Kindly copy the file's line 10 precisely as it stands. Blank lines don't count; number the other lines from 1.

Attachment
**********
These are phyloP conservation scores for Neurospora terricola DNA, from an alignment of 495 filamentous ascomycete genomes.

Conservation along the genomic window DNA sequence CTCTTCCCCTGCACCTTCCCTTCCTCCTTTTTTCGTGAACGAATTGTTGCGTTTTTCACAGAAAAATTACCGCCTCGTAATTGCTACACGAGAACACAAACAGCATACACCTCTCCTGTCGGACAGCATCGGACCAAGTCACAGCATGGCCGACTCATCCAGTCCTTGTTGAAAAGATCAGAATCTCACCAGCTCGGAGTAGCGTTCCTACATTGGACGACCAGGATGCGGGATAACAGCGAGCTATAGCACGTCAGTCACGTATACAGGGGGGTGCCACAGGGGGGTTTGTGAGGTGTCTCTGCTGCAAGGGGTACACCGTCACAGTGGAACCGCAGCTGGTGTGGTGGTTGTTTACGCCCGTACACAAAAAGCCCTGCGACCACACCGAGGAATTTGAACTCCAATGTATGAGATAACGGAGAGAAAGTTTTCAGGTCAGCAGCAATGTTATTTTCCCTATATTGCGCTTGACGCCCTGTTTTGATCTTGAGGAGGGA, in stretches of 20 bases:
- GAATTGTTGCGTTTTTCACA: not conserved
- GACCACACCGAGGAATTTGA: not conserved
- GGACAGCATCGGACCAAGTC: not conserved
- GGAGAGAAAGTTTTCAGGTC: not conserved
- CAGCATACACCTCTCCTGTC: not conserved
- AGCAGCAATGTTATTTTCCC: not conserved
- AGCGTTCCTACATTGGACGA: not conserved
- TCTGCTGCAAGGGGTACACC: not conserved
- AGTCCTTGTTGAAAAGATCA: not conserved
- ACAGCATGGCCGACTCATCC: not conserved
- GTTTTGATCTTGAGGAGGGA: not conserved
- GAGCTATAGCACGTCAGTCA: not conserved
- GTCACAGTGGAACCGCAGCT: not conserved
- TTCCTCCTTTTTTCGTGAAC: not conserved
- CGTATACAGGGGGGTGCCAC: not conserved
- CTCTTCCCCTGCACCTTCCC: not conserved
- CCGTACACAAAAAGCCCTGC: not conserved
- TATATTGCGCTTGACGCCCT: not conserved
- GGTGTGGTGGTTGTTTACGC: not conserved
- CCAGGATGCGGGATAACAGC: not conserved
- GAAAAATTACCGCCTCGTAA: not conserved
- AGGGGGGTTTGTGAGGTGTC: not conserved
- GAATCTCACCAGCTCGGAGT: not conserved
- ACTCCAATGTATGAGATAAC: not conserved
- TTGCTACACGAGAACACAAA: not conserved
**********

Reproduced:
- TCTGCTGCAAGGGGTACACC: not conserved